One week ago today, President Trump called on all of us in this country to follow social distancing for 15 days, part of an effort to slow the spread of the coronavirus pandemic.

If you’re abiding by the 15-day pause, you’ve been following directions from your state and local officials

  • If you feel sick, stay home. Contact your medical provider.
  • If your children are sick, keep them home. Contact your medical provider.
  • If someone in your household tests positive for the coronavirus, keep the entire household at home. Contact your medical provider.
  • If you are an older person, stay home and away from other people.
  • If you are a person with a serious underlying health condition, stay home and away from other people.

So what’s up with all the people you still see hanging out very close together parks, on beaches or standing in line outside stores?

I checked in with my good friend, Dr. Deb Saint-Phaird, Associate Professor at UC Health – CU Sports Medicine. Here’s her brilliant and scientific perspective. She’s also an awesome mom of two teenagers.

Basically, assume everyone is carrying the virus, whether they’re symptomatic or not. That means, be prudent.

Stay home.

Get outside as often as you can – but not in groups.

Wash your hands after any and everything you do. When you unlock the door, wipe down the doorknob and wash your hands. Wipe down your car steering wheel and your phone regularly. If you do pick up a few things from a grocery store, wash your hands when you get home and wipe down or wash anything you bought. By the way, as many stores are now regulating how many people get in, don’t stand in a line. Spread out and go in when it’s safe.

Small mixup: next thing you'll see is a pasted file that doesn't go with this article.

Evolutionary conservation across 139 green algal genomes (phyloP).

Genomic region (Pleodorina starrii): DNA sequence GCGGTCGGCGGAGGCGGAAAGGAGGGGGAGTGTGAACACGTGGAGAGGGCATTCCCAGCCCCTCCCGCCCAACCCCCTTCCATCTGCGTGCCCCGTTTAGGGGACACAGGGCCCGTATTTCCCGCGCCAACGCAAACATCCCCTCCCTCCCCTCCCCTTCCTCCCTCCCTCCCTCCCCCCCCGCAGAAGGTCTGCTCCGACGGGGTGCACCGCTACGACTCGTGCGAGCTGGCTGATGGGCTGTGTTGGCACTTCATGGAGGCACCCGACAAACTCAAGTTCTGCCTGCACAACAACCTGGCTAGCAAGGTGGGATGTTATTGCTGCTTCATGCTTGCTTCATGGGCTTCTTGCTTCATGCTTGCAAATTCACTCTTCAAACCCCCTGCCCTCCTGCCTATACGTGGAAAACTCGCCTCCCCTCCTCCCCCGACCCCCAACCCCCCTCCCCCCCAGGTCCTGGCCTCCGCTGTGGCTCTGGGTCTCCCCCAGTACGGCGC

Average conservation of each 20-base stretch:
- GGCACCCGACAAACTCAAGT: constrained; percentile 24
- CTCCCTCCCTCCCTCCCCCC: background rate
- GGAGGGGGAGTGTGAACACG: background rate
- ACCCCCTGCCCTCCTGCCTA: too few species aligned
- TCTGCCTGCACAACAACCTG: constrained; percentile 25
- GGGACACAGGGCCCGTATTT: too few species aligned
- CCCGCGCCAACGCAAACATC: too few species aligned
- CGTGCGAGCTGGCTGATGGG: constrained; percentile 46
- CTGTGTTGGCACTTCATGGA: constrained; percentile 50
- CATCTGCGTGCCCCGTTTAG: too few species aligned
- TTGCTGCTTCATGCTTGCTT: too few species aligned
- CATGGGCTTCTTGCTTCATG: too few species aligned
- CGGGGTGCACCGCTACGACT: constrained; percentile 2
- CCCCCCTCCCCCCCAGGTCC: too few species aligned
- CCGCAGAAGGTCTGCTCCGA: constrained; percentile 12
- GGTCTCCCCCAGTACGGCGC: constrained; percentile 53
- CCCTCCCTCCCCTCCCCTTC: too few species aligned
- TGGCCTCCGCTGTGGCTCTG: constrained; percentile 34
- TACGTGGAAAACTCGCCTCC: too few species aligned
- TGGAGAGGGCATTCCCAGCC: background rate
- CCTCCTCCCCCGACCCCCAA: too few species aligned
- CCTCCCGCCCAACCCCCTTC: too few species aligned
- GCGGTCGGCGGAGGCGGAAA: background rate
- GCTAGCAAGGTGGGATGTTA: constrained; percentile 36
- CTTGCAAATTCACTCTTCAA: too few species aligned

Don’t touch your face.

You’ll spot her wearing a bandana to make sure if anyone sneezes, those particles don’t reach her.

And that is the bottom line. COVID19 spreads mainly from person to person. As the CDC reminds us,

  1. Coronavirus spreads between people who are in close contact with one another (within 6 feet,)
  2. Through respiratory droplets produced when an infected person coughs or sneezes.

This also means that those who are not following the guidelines ignore the reality that while they may not come down with serious symptoms of COVID19, they might be carriers who pass it along to someone who could become very seriously ill. Or die.

My neighbors across the street are in their 80s. If they come in contact with someone who’s being careless about their lifestyle, their chances of being harmed go way up.  As will anyone with an underlying health condition or compromised immune system.

It also impacts those who are on the front lines of the fight against the coronavirus. A longtime friend from San Francisco works in the ICU cardiac and pediatric unit at UCSF. She tells me their policies are changing daily,  sometimes hourly. They don’t have enough Personal Protective Equipment (PPE) to keep them safe so they are re-using their gear, when necessary. Because she’s over the age of 60, her adult daughter, also an ICU nurse, is reluctant to hug her.  She and others facing this pandemic head-on know that people being careless and not taking this crisis seriously are needlessly clogging their hospitals. 

Her message from the frontlines?

  • Be thankful for what you have.
  • Be careful.
  • Stay home.
  • Wash your hands – like all the time.
  • Walk and talk 6 feet apart.
  • Love each other.
  • Hold up one another in prayer.

We are all living in a time of uncertainty.  Whether you’re facing quarantine yourself or know someone who is in a difficult situation, you’re feeling the impact. Please know that you are not alone. If you want to talk – please contact me now.

A virtual hug to you all.